Treatment of tinnitus with a customized acoustic neural stimulus: A controlled clinical study | Ear, Nose & Throat Journal Skip to content Skip to navigation

Treatment of tinnitus with a customized acoustic neural stimulus: A controlled clinical study

| Reprints
June 1, 2008
by Paul B. Davis, PhD, Ron A. Wilde, PhD, Lyndall G. Steed, PhD, and Peter J. Hanley, PhD


In patients with tinnitus, achieving consistently positive treatment results is a challenge. We conducted a controlled clinical study of a new treatment approach (Neuromonics Tinnitus Treatment) that involves the use of a customized neural stimulus. This stimulus is delivered to the patient in the form of a pleasant acoustic sensation that is spectrally modified according to each patient's individual audiometric profile. This treatment approach is provided as part of a structured rehabilitation program. In our study, patients who received the customized stimulus (Neuromonics group) reported significantly greater and more consistent alleviation of tinnitus symptoms than did patients who participated in a counseling and support program with and without delivery of a broadband noise stimulus (Noise+Counseling group and Counseling-Only group, respectively). After 6 months of treatment, 86% of the Neuromonics patients met the minimum criterion for clinical success, defined as an alleviation of tinnitus disturbance of at least 40% (as determined by the Tinnitus Reaction Questionnaire score). By contrast, only 47 and 23% of the Noise+Counseling and Counseling-Only groups, respectively, reported a successful result according to this criterion. Mean improvements in tinnitus disturbance scores in the Neuromonics, Noise+Counseling, and Counseling-Only groups were 66, 22, and 15%, respectively. The differences between the Neuromonics group and the control groups were statistically significant. Significant differences were observed in other clinical outcomes. Patient reports of user acceptability were more consistently positive in the Neuromonics group.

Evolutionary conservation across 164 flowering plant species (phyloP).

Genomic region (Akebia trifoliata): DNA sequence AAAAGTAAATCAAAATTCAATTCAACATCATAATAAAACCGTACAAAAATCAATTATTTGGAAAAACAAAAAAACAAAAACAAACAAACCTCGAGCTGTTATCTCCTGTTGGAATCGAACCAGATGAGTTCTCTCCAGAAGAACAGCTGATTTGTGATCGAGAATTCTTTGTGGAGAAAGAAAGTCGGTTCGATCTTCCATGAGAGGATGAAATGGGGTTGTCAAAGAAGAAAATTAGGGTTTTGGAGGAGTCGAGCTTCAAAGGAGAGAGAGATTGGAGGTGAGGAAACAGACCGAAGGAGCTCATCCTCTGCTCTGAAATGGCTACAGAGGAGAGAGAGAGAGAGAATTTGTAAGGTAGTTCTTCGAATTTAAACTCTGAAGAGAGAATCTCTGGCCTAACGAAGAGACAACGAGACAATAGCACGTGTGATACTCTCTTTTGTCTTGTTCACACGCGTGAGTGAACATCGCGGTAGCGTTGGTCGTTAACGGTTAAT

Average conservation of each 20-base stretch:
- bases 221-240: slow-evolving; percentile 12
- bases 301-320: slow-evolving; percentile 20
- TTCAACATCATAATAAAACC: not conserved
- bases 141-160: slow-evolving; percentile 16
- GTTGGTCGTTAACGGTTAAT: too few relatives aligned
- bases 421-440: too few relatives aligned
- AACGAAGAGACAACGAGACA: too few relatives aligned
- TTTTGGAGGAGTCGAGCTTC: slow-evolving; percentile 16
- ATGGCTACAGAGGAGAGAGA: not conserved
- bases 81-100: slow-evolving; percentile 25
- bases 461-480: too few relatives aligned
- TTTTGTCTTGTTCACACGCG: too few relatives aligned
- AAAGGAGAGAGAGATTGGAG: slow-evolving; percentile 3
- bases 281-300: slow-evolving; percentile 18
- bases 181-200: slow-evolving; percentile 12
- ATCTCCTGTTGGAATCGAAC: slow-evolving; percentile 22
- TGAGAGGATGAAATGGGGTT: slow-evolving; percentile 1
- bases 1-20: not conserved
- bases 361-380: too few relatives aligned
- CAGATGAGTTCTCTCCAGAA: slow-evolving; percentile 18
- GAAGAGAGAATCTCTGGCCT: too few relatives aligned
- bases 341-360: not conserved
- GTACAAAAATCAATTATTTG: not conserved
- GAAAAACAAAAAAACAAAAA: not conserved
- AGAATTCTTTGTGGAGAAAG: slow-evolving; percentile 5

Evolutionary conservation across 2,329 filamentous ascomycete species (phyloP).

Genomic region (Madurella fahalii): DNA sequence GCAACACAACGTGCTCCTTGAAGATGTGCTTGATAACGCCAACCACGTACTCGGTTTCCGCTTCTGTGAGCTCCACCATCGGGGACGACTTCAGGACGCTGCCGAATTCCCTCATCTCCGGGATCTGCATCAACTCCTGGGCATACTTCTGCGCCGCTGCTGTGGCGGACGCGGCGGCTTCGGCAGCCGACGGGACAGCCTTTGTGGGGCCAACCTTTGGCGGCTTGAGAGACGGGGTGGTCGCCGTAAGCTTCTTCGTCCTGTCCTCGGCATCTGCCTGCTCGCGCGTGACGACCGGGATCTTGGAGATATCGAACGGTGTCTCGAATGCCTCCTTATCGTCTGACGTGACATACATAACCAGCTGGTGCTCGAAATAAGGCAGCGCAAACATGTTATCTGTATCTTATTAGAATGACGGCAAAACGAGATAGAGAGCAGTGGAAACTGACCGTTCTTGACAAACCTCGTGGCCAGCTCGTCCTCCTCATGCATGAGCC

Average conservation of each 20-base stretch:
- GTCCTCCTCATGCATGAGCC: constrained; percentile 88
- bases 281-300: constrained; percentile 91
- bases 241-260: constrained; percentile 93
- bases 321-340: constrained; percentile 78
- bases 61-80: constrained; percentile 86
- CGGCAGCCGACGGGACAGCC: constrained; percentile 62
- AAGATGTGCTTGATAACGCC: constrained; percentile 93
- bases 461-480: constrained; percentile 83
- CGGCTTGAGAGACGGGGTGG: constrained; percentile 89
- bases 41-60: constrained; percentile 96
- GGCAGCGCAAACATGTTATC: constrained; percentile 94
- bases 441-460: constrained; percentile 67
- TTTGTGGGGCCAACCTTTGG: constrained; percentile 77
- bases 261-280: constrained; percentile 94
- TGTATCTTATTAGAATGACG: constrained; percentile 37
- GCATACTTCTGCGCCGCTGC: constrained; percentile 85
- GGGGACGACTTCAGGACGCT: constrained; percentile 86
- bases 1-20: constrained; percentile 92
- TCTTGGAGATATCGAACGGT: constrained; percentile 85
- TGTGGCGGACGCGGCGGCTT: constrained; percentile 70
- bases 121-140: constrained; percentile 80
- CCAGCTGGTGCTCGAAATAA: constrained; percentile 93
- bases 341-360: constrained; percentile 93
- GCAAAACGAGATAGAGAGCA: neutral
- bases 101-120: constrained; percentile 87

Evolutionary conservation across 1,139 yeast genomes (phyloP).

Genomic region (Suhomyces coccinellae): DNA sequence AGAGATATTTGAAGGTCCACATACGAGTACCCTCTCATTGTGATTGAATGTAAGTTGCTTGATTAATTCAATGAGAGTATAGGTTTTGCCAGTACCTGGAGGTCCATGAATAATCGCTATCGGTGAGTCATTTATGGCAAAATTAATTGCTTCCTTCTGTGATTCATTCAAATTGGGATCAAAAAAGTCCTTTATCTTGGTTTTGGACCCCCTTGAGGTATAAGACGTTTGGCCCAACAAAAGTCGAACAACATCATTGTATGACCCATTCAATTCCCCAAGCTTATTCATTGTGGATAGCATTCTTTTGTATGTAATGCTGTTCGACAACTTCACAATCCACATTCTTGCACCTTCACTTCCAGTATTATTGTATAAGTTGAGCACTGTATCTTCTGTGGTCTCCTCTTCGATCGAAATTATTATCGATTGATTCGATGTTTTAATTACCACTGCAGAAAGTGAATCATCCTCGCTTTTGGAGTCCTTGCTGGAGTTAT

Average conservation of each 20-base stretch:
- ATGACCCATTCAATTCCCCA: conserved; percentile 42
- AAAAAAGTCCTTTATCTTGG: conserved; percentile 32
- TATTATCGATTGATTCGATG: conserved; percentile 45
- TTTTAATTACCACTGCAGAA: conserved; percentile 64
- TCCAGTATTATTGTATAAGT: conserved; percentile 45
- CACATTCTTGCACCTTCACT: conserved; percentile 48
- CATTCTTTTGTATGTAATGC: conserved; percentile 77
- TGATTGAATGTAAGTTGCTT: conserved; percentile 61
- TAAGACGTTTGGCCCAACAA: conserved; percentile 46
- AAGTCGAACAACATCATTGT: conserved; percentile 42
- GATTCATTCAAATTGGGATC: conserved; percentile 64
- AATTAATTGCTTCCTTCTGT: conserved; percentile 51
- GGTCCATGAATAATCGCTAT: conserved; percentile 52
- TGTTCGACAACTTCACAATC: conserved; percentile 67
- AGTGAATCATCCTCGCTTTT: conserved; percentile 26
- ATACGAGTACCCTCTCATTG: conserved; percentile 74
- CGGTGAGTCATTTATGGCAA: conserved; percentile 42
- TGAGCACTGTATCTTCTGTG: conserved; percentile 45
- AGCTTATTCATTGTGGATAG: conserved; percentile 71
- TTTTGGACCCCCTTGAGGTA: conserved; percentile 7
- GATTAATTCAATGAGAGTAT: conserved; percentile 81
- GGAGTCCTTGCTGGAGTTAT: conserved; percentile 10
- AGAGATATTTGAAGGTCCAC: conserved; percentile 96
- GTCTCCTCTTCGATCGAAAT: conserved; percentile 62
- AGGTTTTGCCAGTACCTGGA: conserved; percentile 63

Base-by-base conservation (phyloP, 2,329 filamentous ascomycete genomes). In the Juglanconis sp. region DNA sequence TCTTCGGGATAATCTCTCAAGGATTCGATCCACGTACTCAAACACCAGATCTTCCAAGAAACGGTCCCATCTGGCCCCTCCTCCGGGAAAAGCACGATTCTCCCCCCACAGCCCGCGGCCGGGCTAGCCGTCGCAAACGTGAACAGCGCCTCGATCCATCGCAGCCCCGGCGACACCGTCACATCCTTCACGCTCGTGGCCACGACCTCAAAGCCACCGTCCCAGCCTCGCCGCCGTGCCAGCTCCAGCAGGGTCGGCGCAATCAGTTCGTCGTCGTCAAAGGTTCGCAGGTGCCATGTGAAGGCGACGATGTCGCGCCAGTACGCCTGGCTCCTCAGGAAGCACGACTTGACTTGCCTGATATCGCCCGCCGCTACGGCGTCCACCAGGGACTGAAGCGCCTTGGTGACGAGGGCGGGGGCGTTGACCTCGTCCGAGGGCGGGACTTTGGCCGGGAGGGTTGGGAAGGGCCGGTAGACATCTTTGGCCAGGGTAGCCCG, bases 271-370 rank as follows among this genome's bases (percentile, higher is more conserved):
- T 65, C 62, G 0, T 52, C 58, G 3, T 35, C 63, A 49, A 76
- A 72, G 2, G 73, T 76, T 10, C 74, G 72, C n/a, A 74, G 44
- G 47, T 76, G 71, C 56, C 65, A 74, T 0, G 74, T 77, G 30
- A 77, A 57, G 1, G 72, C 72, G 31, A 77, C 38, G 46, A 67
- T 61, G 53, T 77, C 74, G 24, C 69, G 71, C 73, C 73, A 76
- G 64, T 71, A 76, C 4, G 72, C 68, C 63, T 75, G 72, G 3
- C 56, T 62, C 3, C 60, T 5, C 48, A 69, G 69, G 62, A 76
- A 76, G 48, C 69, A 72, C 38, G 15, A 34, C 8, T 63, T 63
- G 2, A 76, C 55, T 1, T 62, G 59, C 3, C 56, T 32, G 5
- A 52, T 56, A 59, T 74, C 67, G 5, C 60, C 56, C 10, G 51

ENT Journal provides full text articles to our registered members.
Please log in or sign up for a FREE membership to view the full content:

You may also like to: